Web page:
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Research for the Betting and Gaming Council has uncovered the shocking scale of black market gambling in European countries following the introduction of strict new measures on regulated operators.

The findings come from industry research and a PWC report for the BGC as the Government finalises its work on the upcoming Gambling Review and against a backdrop of increased use of black market sites in the UK.

British punters using unlicensed sites has more than doubled in just two years, from 220,000 users to 460,000 and the amount staked is now in the billions of pounds.

Now research of comparable markets has shown:

  • Norway introduced a state monopoly for all gaming coupled with restrictions on stakes, affordability checks and advertising, which resulted in a black market that now accounts for over 66 per cent of all money staked.
  • In France, where online casino games are also a state monopoly, black market gaming accounts for 57 per cent of all money staked.
  • In Italy, where betting and gaming advertising is completely banned, the black market accounts for 23 per cent of money staked.
  • A 2020 Royal Decree in Spain put a near total ban on gambling advertising – leaving Spanish players unaware of where to bet safely - the black market there now accounts for 20 per cent of all money staked.
  • In the same year, Denmark placed tight restrictions on legally licensed operators offering customer loyalty rewards such as bonuses – that lead the Danish Tax Authority to warn of a possible 9 per cent increase in the black market share.
  • And in Sweden a national survey found 38 per cent of consumers who had chosen to self-exclude from legally licensed operators reported still being able to bet online with unlicensed operators – circumventing any player protection measures.

The report by PWC said: “This analysis suggests that the UK has a more ‘open’ online gambling market and currently has a smaller unlicensed market share than our European benchmarks.

“Whilst it is not possible to isolate the impact of individual regulatory characteristics, the above assessment suggests that jurisdictions with a higher unlicensed market share tend to exhibit one or more restrictive regulatory or licensing characteristics.”

As the growth of these sites has rocketed, black market sites’ revenues in Norway have more than tripled since 2010 and French black market revenues have almost doubled since 2015.

BGC Chief Executive, Michael Dugher said: “We support the Gambling Review but there is a real danger that it leads to the regulated industry being smaller and the illegal black market growing substantially.

“This research is stark about the dangers of the black market, we have to learn lessons from abroad, and make the right choice at this dangerous crossroads.

“BGC members alone employ nearly 120,000 people and pay £4.5 billion in tax in the UK. The black market, of course, pays no tax and employs no one in our country.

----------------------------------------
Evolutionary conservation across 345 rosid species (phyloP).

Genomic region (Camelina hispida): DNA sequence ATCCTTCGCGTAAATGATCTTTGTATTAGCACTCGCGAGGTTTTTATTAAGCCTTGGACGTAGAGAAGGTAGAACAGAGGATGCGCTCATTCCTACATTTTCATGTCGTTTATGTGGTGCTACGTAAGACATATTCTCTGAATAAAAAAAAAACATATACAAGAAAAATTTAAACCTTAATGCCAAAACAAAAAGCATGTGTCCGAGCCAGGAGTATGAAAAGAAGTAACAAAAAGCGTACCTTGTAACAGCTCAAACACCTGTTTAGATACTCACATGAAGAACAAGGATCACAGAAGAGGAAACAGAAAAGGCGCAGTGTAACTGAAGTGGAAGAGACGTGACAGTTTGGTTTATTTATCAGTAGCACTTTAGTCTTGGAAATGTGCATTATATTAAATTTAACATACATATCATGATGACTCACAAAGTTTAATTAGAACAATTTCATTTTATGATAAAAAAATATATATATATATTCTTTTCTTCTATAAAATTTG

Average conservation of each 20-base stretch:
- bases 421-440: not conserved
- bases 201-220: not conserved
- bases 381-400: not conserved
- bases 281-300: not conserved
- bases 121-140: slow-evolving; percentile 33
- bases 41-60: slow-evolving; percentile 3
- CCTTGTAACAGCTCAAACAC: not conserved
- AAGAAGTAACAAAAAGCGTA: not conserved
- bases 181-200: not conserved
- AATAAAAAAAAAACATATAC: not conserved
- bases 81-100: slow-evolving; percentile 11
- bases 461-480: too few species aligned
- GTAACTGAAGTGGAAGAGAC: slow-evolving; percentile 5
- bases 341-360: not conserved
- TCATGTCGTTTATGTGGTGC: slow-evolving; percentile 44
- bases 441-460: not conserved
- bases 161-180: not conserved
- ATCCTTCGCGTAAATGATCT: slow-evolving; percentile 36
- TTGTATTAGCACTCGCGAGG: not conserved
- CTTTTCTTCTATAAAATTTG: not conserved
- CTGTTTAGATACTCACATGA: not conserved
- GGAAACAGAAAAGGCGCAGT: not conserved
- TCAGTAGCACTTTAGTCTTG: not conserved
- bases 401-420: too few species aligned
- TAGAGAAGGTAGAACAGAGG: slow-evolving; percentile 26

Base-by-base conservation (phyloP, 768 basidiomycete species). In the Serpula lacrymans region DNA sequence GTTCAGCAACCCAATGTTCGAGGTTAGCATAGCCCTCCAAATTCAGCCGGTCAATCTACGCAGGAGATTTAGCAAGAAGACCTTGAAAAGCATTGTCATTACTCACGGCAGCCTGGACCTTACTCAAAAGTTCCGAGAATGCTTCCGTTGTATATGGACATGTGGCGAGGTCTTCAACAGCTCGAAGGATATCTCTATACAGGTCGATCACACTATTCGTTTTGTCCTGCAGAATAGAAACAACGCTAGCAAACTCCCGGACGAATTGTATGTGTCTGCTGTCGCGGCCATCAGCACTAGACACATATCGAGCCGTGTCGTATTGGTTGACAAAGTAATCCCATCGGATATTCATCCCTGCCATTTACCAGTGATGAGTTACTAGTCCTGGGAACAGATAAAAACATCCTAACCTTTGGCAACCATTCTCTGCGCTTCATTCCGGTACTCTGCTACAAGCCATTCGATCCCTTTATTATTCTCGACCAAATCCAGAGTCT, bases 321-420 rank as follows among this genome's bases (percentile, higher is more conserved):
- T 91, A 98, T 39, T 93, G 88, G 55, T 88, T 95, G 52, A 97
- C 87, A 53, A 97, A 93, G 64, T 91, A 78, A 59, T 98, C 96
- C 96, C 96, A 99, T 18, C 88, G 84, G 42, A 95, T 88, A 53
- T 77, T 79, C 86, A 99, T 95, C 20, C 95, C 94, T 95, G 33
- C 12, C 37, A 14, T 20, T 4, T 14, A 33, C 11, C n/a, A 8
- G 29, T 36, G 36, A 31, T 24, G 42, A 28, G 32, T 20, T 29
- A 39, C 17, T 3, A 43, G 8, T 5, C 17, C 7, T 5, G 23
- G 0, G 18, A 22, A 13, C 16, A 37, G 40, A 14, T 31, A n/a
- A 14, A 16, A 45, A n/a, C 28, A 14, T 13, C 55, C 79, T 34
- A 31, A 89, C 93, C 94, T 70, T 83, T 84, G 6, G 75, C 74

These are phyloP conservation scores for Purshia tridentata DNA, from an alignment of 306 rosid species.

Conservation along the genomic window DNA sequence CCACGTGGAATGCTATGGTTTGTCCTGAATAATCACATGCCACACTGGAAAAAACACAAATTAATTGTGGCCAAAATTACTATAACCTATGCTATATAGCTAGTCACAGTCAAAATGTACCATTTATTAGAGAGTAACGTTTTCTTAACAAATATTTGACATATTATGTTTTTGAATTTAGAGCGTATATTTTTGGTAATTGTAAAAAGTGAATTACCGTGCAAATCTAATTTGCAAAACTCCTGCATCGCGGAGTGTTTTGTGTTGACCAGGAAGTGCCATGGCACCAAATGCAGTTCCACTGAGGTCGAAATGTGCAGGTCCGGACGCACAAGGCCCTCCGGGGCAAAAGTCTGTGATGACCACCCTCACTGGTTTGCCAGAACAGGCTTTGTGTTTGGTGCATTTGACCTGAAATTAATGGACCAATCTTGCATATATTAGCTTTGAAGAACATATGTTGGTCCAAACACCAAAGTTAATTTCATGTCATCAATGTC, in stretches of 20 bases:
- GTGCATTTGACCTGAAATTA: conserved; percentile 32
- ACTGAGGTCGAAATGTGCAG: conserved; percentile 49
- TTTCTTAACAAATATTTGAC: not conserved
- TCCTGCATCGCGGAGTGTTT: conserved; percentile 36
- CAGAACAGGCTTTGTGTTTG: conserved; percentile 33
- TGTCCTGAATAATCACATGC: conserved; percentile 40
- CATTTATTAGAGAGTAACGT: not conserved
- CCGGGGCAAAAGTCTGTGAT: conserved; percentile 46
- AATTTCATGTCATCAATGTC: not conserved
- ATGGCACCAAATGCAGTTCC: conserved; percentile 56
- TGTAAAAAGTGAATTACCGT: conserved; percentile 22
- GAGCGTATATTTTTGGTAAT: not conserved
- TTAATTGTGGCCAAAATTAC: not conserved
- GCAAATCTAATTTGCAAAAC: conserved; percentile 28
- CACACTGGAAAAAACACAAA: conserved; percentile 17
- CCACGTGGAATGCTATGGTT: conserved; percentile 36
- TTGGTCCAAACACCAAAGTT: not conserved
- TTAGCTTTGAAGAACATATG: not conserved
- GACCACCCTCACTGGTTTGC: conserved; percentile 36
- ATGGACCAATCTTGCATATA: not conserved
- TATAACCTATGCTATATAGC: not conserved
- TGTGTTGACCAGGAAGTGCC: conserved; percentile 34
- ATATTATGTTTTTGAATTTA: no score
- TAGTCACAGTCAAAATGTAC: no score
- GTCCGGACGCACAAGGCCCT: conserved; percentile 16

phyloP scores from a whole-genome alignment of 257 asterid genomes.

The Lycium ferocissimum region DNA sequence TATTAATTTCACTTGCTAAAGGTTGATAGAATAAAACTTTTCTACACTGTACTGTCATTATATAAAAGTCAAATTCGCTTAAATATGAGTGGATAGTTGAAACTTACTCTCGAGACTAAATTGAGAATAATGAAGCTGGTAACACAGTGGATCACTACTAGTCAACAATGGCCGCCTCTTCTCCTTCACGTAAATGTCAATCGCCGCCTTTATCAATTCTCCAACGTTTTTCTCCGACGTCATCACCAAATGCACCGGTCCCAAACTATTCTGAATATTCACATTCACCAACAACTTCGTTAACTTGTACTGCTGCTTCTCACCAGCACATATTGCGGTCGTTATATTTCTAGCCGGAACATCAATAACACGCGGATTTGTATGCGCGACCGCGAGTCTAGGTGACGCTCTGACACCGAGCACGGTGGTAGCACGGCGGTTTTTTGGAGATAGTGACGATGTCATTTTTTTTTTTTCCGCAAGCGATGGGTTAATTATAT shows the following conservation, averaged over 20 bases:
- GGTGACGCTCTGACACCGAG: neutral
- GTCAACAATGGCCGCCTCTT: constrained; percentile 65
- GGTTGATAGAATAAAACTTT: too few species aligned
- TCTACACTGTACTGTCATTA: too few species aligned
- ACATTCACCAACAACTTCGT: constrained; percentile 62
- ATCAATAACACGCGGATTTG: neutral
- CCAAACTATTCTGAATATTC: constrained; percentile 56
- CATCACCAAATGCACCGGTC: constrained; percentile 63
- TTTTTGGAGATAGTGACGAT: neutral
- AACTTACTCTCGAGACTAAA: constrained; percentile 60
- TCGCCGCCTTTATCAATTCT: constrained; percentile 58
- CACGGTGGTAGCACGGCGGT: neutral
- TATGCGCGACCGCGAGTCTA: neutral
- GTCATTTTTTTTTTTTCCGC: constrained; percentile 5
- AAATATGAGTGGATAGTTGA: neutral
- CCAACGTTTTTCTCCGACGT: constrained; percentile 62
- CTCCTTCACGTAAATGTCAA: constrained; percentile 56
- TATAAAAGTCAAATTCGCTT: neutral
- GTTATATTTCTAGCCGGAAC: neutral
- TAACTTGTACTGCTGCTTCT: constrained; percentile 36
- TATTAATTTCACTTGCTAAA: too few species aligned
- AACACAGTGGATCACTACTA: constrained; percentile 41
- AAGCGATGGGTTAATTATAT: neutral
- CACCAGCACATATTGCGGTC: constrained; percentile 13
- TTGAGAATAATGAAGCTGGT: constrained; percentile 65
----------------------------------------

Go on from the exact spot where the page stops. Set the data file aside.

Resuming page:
“Any shift to the unsafe black market would also jeopardise the £350m a year which our members currently give to horseracing in sponsorship, media rights and the betting levy – financial support which has proved crucial during the pandemic.”

Former General Counsel at the French gambling regulator Rhadamès Killy said: “When we introduced our regulations in France in 2010, we analysed that the black market was the most extensive in the European states where the statutory regime was the most restrictive.

“A balance is required to effectively regulate without promoting the black market – I believe that balance is best struck when targeted restrictions focus on support for those at risk, but not excessively hinder or punish the wider public.”

According to a recent report from the Gambling Commission, rates of problem gambling have dropped from 0.6 per cent to 0.3 per cent of the adult population suggesting that safer gambling measures introduced recently in the regulated sector have helped the decline in the rate of problem gambling.

By comparison, Norway has a problem gambling rate of 1.4 per cent, while a survey by Public Health France last year estimated that the rate in that country was 1.6 per cent – up from 0.8 per cent in 2014.

This latest research by the BGC backs similar studies across Europe that consistently show a link between stricter regulations – and a surge in black market activity.

A 2015 report comparing online betting in France between licensed and unlicensed (black market) sites concluded: “Gambling on unlicensed sites is associated with more intense gambling patterns and more gambling-related problems compared to licensed sites. Findings demonstrate that gambling activities carried out on state licensed sites are associated with less overall harm to gamblers.”

As a strict condition of their license, UK operators in the regulated industry adhere to high standards including strict ID and age verification checks, no betting on your credit card - except for National Lottery gambling products - and participation in self-exclusion schemes. Regulated operators also offer important safer gambling tools like setting deposit limits and time-outs.

The BGC is calling on Government to consider targeted measures which protect vulnerable gamblers – not a blanket approach which could force the vast majority who bet safely onto the black market.